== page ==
Hugh Hendry discusses his reason for becoming bullish in his December letter to investors, a copy of which was obtained by ValueWalk. Below the full letter from Hugh Hendry can be viewed.
Also see Bitcoin Compared To 3D Printing By Hugh Hendry, Who Would Buy Both and Newly Reformed Bull Hugh Hendry’s Eclectica Flattish In October
What if I were to tell you I was turning more bullish? Is that something you might be interested in?
We are macro investors. That means that we are constantly exposed to the shifting sands that the world’s increasingly powerful gaggle of central bankers – and the capital flows they encourage – impose on global financial markets. However we tend to stick to our big (and often bearish) views, something that means our performance comes with hot and cold spells. The most recent one – and it doesn’t take a genius to see this – has been cold. It hasn’t been as bad as it could have been for the simple reason that we make big bets when we are doing well and small bets when we aren’t.
We allocate increasing amounts of capital to winning trades and cut losing trades rapidly. We’ve been cutting a lot recently. The good news is that this has minimised our drawdown. The even better news is that our returns have improved lately; it looks as if we are entering a hot spell, and we have begun to reallocate significantly more risk capital to our endeavours.
So what makes me think we are heading hot at the moment? Let me tell you about the character of Bob Ryan, from the US cable TV show Entourage.¹ The show chronicles the workings of Hollywood and Ryan is a legendary movie producer credited with a string of box office winners. His problem is that his success was rather a long time ago. So no one is certain of his skills anymore. His reaction is to make seemingly absurd promises – think along the lines of “…what if I were to tell you that this movie will cost peanuts to make, will earn you four Oscars and will gross $100m…is that something you might be interested in?”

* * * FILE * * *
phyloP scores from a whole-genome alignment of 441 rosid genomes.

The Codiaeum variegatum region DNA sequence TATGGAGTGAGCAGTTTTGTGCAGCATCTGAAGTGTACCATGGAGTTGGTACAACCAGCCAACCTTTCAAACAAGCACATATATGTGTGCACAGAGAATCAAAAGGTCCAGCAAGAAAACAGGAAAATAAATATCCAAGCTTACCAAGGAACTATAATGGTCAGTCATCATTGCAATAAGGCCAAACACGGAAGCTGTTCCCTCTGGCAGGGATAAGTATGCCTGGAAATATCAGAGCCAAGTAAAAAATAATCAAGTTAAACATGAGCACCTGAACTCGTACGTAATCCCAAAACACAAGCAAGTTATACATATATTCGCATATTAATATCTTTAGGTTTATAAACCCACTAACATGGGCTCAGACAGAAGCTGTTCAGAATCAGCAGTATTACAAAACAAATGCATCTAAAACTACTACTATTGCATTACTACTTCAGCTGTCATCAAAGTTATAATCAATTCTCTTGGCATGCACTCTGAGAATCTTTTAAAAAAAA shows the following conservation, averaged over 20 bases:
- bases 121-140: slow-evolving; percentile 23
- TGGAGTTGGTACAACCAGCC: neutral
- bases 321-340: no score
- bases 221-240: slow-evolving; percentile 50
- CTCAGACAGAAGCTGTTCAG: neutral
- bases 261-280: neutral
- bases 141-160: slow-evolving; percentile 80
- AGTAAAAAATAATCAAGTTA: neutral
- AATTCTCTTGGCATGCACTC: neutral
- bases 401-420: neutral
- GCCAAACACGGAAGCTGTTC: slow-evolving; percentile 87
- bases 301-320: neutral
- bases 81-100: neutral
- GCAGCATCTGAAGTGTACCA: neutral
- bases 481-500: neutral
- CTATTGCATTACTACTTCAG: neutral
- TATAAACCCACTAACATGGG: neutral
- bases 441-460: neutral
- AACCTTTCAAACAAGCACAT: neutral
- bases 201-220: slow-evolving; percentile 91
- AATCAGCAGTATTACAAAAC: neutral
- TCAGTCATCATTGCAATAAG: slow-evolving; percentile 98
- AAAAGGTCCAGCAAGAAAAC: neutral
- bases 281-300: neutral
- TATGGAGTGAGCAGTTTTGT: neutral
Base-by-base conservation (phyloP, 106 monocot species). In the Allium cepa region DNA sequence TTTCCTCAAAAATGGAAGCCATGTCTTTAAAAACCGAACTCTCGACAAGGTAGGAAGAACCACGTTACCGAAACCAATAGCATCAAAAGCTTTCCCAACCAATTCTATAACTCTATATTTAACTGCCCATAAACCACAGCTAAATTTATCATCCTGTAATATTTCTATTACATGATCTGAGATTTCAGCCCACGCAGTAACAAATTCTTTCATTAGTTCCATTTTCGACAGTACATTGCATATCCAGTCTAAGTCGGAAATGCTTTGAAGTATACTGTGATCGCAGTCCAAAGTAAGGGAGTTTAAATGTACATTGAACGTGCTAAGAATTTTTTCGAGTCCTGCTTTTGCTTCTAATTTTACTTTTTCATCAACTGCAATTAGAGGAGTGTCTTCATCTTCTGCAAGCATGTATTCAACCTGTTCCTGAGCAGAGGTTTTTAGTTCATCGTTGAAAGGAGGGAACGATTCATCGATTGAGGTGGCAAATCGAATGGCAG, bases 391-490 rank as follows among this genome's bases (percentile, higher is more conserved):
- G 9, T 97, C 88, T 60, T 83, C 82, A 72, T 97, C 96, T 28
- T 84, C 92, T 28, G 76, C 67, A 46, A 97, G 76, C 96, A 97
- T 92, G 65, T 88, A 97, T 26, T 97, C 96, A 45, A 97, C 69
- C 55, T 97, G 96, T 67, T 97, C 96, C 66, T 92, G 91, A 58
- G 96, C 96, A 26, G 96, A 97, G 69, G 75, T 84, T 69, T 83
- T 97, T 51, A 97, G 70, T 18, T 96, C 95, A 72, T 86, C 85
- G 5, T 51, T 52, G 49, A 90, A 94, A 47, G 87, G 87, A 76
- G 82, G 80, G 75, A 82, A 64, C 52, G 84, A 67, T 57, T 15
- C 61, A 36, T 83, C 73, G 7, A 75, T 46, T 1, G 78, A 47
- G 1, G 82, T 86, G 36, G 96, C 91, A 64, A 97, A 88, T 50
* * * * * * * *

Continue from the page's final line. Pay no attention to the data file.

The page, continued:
In some walks of life (well, mine anyway) such is the popularity of the show that the expression has entered the modern lexicon as a catchphrase for offering up fantastical, if not actually impossible, ideas. With that in mind,
what if I were to tell you that I have adopted a tactically bullish outlook? Is that something you might be interested in?
Last bear standing? Not any more… I know what you are thinking. You are thinking that the last bear is capitulating. It isn’t a good sign. Maybe it is that simple. But I think it is a little more complicated. We, and I accept we aren’t the first here, sense that US monetary officials may now be willing to subordinate the demands of their own economy to the perils confronting emerging market economies. If that is the case, the great peril is not that the Fed finally tightens monetary policy and US stock prices suddenly tumble from what are very obviously overpriced levels.